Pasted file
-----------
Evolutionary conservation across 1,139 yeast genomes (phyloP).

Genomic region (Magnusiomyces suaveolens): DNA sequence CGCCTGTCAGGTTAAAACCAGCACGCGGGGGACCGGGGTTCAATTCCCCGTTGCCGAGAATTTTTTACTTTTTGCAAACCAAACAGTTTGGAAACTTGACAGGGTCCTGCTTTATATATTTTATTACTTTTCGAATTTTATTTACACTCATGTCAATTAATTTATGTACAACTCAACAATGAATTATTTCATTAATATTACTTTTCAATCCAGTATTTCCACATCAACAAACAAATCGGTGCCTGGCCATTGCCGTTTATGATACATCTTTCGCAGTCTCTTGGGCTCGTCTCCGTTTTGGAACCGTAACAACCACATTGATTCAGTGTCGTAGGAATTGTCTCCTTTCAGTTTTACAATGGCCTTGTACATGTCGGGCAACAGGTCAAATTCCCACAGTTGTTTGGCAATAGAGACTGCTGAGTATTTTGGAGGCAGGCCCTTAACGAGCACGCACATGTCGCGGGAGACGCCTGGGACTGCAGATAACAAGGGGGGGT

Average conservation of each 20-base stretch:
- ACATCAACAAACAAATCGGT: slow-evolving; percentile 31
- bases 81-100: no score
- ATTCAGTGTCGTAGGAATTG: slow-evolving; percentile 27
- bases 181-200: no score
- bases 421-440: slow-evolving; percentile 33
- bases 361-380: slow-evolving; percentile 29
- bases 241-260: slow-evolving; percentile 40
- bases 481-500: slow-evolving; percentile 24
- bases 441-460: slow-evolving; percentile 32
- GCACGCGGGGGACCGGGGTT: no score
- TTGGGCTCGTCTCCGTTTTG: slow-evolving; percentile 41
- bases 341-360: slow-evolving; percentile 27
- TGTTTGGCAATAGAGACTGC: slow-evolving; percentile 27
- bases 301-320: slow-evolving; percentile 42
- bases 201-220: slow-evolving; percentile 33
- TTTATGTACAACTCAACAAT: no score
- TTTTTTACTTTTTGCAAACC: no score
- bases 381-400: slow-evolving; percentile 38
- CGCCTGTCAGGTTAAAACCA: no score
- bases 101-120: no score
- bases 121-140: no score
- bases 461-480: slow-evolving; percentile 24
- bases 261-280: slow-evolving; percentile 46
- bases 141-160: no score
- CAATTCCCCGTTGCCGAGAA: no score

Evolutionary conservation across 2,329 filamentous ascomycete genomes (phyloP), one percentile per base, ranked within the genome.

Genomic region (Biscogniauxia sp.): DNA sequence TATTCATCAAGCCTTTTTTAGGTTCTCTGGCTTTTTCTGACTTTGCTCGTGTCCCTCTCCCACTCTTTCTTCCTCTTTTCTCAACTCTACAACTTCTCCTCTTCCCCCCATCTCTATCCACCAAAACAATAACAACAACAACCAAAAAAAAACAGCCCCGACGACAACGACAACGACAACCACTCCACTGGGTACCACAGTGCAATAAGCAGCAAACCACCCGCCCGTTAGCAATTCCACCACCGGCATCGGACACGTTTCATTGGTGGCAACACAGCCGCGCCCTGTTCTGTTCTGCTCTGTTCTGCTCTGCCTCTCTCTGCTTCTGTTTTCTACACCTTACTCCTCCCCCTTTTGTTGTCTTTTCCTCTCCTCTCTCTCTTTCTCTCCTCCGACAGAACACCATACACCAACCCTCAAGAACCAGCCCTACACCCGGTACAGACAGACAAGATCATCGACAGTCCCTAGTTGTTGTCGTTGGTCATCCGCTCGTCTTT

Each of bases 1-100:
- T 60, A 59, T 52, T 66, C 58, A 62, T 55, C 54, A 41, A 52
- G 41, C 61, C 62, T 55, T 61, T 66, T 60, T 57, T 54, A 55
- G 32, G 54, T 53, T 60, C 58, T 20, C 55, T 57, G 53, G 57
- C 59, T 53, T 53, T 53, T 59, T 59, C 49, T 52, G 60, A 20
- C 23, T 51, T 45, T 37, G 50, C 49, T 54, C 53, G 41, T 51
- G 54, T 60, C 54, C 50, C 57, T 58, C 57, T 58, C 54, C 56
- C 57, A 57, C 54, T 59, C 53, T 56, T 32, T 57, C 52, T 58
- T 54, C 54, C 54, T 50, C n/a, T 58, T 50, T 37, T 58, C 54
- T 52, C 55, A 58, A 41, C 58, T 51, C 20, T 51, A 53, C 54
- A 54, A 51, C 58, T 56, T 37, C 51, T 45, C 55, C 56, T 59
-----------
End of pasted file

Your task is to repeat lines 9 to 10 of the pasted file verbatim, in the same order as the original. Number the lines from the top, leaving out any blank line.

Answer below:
- bases 361-380: slow-evolving; percentile 29
- bases 241-260: slow-evolving; percentile 40